Here’s the latest installment of Maggie Thompson’s ongoing look at important beginnings, middles, and ends, this time for June 26 through July 1, 2020...

115 years ago June 26, 1905 Award-winning writer-artist Lynd Ward is born. His work includes pioneering wordless novels told in woodcuts, starting with Gods’ Man in 1929.

115 years ago June 26, 1905 Winsor McCay’s A Pilgrim’s Progress first appears.

85 years ago July 1, 1935 Artist Billy Graham is born. His career begins with Warren magazines, and he goes on to gather fans for his work on the characters Luke Cage and Black Panther.

85 years ago July 1, 1935 Award-winning editorial cartoonist and cartoon historian Draper Hill is born.

70 years ago June 26, 1950 Writer-editor Tom DeFalco is born. He begins his comics career with Archie, where he develops its digest series; goes on to a career at Marvel, where he helps develop a number of projects and eventually becomes editor in chief; and creates several characters including Spider-Girl.

70 years ago June 29, 1950 Award-winning writer-artist Bobby London is born. He works on such underground comix as Dirty Duck and writes and draws the Popeye comic strip in the late 1980s and early 1990s.

70 years ago June 29, 1950 Dark Horse Comics founder Mike Richardson is born. The writer and producer expands his industry activities from establishing a comics shop to publishing and presidency of Dark Horse Entertainment.

65 years ago June 26, 1955 Steve Whitaker is born. The British colorist is especially known for his work on V for Vendetta.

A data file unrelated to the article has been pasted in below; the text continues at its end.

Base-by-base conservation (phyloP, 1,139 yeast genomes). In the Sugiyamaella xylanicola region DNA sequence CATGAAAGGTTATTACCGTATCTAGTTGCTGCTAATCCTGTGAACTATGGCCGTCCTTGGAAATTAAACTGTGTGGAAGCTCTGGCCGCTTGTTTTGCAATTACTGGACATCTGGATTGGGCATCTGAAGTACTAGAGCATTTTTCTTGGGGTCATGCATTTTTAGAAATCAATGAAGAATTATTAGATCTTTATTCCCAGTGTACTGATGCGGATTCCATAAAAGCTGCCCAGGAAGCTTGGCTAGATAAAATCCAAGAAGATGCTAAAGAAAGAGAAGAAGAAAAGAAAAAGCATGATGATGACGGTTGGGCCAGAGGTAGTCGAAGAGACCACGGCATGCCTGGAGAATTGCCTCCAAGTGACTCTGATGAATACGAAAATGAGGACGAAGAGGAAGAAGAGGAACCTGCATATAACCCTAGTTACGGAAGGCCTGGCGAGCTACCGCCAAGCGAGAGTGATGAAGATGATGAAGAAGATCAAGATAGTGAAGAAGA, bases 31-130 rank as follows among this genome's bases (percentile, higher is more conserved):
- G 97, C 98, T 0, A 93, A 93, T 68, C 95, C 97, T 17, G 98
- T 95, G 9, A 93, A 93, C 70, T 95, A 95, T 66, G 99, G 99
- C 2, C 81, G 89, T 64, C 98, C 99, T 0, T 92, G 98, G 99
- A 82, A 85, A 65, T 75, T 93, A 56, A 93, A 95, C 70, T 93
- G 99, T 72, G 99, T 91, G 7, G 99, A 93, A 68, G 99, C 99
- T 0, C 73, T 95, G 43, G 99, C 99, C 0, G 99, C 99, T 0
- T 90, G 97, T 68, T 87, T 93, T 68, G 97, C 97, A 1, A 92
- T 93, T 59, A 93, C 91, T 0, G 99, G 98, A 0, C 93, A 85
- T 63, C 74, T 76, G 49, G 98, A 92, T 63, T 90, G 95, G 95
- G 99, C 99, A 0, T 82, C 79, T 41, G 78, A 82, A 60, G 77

65 years ago June 27, 1955 Bill Walsh and Floyd Gottfredson begin the “Mickey Mouse and Li’l Davy” sequence in the Mickey Mouse strip, taking off on Disney’s Davy Crockett material.

65 years ago June 30, 1955 Joe Vigil is born. He’s especially known for his work on Rebel Studios’ Dog and Gunfighters in Hell.

60 years ago June 26, 1960 Comico and CO2 Comics co-founder (with Bill Cucinotta) Gerry Giovinco is born.

55 years ago June 26, 1965 The Spider by Ted Cowan and Reg Bunn begins.

50 years ago June 30, 1970 The writer of Metallic Bliss from Silver Tongue, Tonne Forquer, is born.

35 years ago June 28, 1985 Lynd Ward dies two days after his 80th birthday. (See the June 26, 1905, entry above.)

30 years ago June 30, 1990 Award-winning French writer-artist Jacques Lob dies at age 57. He wrote Lone Sloane and Le Transperceneige, co-created Superdupont, and was editor in chief of Chic magazine.

15 years ago June 28, 2005 Cartoonist and animation artist Rowland B. Wilson dies of heart failure at age 74. In a career beginning with The Texas Ranger, he was especially known for cartoons for Playboy, a New England Life Insurance ad campaign, and Schoolhouse Rock.

15 years ago July 1, 2005 Spanish artist Manuel Cuyás dies at age 83.

5 years ago June 26, 2015 Influential Czech artist Kája Saudek dies at age 80. He was called the “king of Czech comics.”

5 years ago June 30, 2015 Writer-artist Leonard Starr dies at age 89. The creator of Mary Perkins, On Stage revived the Little Orphan Annie strip and was head writer of the ThunderCats TV show.

5 years ago June 30, 2015 Italian artist and animator Paolo Piffarerio dies at age 90.

And here are the anniversaries spanning the month of July…

80 years ago July 1940 Marvel Mystery Comics #9 introduces what may be the first costumed hero crossover battle comic book. As the cover says, “The city was rapidly being wrecked as The Sub-Mariner ran wild. Could The Human Torch stop this mad destruction? Read This Amazing Battle of Two Super Humans!” “The Battle of the Comic Century!” is by Bill Everett, Carl Burgos, and John Compton.

80 years ago July 1940 Novelty Press’ Target Comics #6 introduces Chameleon, drawn by John Junb.

80 years ago July 1940 The cover says it: “Introducing The Green Lantern!” DC’s All-American Comics #16 introduces Alan Scott in a story by Bill Finger and Martin Nodell.

80 years ago July 1940 Dell’s Crackajack Funnies #25 cover features the introduction of Gabby Scoops (by Bill Treadwell and Bill Connor). But of more interest to later fans is the introduction of The Owl by R.S. Callendar and Bill Baltz.

80 years ago July 1940 Dell’s The Funnies #45 introduces Phantasmo (Master of the World) and sidekick Whizzer McGee in a story drawn by E.C. Stoner.